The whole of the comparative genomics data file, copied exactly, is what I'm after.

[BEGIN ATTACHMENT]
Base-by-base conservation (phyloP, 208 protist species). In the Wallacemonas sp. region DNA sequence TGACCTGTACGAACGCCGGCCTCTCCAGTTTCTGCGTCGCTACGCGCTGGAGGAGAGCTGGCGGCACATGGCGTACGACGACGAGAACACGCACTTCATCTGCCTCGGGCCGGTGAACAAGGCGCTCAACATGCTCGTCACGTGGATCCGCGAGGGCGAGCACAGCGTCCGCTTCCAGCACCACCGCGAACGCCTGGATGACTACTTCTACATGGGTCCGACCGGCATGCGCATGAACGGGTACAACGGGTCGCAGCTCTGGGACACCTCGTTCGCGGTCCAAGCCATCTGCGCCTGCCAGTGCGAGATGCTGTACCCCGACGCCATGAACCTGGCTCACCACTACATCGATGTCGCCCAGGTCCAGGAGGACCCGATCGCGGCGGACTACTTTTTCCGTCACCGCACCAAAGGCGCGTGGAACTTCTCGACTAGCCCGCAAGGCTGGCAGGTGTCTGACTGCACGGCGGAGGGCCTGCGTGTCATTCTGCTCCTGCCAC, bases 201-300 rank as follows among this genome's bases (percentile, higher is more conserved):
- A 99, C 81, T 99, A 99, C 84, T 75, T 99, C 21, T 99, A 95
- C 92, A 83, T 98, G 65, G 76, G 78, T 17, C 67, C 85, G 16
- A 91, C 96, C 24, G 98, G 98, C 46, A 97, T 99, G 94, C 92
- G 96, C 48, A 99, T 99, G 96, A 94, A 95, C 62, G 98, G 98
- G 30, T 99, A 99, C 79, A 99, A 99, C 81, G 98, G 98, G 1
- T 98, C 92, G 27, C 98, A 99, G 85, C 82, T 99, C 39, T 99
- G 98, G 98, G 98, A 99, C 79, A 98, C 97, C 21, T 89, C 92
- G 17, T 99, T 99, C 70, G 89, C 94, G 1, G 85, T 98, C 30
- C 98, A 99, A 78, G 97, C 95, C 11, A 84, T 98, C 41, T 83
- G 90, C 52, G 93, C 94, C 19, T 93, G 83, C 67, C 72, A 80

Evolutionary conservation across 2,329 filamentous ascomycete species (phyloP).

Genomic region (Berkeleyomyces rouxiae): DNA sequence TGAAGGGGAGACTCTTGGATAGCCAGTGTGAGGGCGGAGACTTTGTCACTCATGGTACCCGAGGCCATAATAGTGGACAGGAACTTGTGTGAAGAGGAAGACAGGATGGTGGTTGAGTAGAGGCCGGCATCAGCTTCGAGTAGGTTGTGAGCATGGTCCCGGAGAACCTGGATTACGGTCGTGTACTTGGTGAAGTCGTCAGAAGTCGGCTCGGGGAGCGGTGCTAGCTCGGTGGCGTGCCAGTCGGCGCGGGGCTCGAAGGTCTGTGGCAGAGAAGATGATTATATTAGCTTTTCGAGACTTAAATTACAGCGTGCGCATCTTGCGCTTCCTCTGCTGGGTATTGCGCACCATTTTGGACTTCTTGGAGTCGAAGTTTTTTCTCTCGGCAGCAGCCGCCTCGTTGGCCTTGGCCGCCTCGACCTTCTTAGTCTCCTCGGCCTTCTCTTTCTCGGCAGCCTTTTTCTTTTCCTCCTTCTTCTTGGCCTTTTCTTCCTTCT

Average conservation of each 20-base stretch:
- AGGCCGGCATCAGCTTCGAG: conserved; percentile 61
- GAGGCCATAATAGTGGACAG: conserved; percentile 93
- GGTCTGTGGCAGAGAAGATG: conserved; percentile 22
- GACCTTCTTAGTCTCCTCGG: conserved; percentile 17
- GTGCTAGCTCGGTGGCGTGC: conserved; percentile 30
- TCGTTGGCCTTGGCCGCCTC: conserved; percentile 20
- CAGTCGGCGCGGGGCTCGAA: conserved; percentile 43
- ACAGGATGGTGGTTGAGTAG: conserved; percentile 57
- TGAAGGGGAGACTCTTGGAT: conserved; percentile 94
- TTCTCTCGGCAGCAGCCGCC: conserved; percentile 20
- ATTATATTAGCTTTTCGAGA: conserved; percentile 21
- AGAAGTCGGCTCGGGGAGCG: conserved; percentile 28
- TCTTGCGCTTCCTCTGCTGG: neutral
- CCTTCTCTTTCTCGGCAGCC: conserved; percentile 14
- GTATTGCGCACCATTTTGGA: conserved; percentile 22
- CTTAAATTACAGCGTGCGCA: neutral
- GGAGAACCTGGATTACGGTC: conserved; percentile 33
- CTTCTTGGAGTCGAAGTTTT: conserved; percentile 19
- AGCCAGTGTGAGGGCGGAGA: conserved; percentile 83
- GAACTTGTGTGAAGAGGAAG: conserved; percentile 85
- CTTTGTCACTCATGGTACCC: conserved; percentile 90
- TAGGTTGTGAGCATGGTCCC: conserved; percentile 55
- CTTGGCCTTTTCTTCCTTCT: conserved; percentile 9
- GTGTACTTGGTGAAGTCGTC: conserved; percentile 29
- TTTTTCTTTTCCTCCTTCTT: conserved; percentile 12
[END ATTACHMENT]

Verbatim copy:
Base-by-base conservation (phyloP, 208 protist species). In the Wallacemonas sp. region DNA sequence TGACCTGTACGAACGCCGGCCTCTCCAGTTTCTGCGTCGCTACGCGCTGGAGGAGAGCTGGCGGCACATGGCGTACGACGACGAGAACACGCACTTCATCTGCCTCGGGCCGGTGAACAAGGCGCTCAACATGCTCGTCACGTGGATCCGCGAGGGCGAGCACAGCGTCCGCTTCCAGCACCACCGCGAACGCCTGGATGACTACTTCTACATGGGTCCGACCGGCATGCGCATGAACGGGTACAACGGGTCGCAGCTCTGGGACACCTCGTTCGCGGTCCAAGCCATCTGCGCCTGCCAGTGCGAGATGCTGTACCCCGACGCCATGAACCTGGCTCACCACTACATCGATGTCGCCCAGGTCCAGGAGGACCCGATCGCGGCGGACTACTTTTTCCGTCACCGCACCAAAGGCGCGTGGAACTTCTCGACTAGCCCGCAAGGCTGGCAGGTGTCTGACTGCACGGCGGAGGGCCTGCGTGTCATTCTGCTCCTGCCAC, bases 201-300 rank as follows among this genome's bases (percentile, higher is more conserved):
- A 99, C 81, T 99, A 99, C 84, T 75, T 99, C 21, T 99, A 95
- C 92, A 83, T 98, G 65, G 76, G 78, T 17, C 67, C 85, G 16
- A 91, C 96, C 24, G 98, G 98, C 46, A 97, T 99, G 94, C 92
- G 96, C 48, A 99, T 99, G 96, A 94, A 95, C 62, G 98, G 98
- G 30, T 99, A 99, C 79, A 99, A 99, C 81, G 98, G 98, G 1
- T 98, C 92, G 27, C 98, A 99, G 85, C 82, T 99, C 39, T 99
- G 98, G 98, G 98, A 99, C 79, A 98, C 97, C 21, T 89, C 92
- G 17, T 99, T 99, C 70, G 89, C 94, G 1, G 85, T 98, C 30
- C 98, A 99, A 78, G 97, C 95, C 11, A 84, T 98, C 41, T 83
- G 90, C 52, G 93, C 94, C 19, T 93, G 83, C 67, C 72, A 80

Evolutionary conservation across 2,329 filamentous ascomycete species (phyloP).

Genomic region (Berkeleyomyces rouxiae): DNA sequence TGAAGGGGAGACTCTTGGATAGCCAGTGTGAGGGCGGAGACTTTGTCACTCATGGTACCCGAGGCCATAATAGTGGACAGGAACTTGTGTGAAGAGGAAGACAGGATGGTGGTTGAGTAGAGGCCGGCATCAGCTTCGAGTAGGTTGTGAGCATGGTCCCGGAGAACCTGGATTACGGTCGTGTACTTGGTGAAGTCGTCAGAAGTCGGCTCGGGGAGCGGTGCTAGCTCGGTGGCGTGCCAGTCGGCGCGGGGCTCGAAGGTCTGTGGCAGAGAAGATGATTATATTAGCTTTTCGAGACTTAAATTACAGCGTGCGCATCTTGCGCTTCCTCTGCTGGGTATTGCGCACCATTTTGGACTTCTTGGAGTCGAAGTTTTTTCTCTCGGCAGCAGCCGCCTCGTTGGCCTTGGCCGCCTCGACCTTCTTAGTCTCCTCGGCCTTCTCTTTCTCGGCAGCCTTTTTCTTTTCCTCCTTCTTCTTGGCCTTTTCTTCCTTCT

Average conservation of each 20-base stretch:
- AGGCCGGCATCAGCTTCGAG: conserved; percentile 61
- GAGGCCATAATAGTGGACAG: conserved; percentile 93
- GGTCTGTGGCAGAGAAGATG: conserved; percentile 22
- GACCTTCTTAGTCTCCTCGG: conserved; percentile 17
- GTGCTAGCTCGGTGGCGTGC: conserved; percentile 30
- TCGTTGGCCTTGGCCGCCTC: conserved; percentile 20
- CAGTCGGCGCGGGGCTCGAA: conserved; percentile 43
- ACAGGATGGTGGTTGAGTAG: conserved; percentile 57
- TGAAGGGGAGACTCTTGGAT: conserved; percentile 94
- TTCTCTCGGCAGCAGCCGCC: conserved; percentile 20
- ATTATATTAGCTTTTCGAGA: conserved; percentile 21
- AGAAGTCGGCTCGGGGAGCG: conserved; percentile 28
- TCTTGCGCTTCCTCTGCTGG: neutral
- CCTTCTCTTTCTCGGCAGCC: conserved; percentile 14
- GTATTGCGCACCATTTTGGA: conserved; percentile 22
- CTTAAATTACAGCGTGCGCA: neutral
- GGAGAACCTGGATTACGGTC: conserved; percentile 33
- CTTCTTGGAGTCGAAGTTTT: conserved; percentile 19
- AGCCAGTGTGAGGGCGGAGA: conserved; percentile 83
- GAACTTGTGTGAAGAGGAAG: conserved; percentile 85
- CTTTGTCACTCATGGTACCC: conserved; percentile 90
- TAGGTTGTGAGCATGGTCCC: conserved; percentile 55
- CTTGGCCTTTTCTTCCTTCT: conserved; percentile 9
- GTGTACTTGGTGAAGTCGTC: conserved; percentile 29
- TTTTTCTTTTCCTCCTTCTT: conserved; percentile 12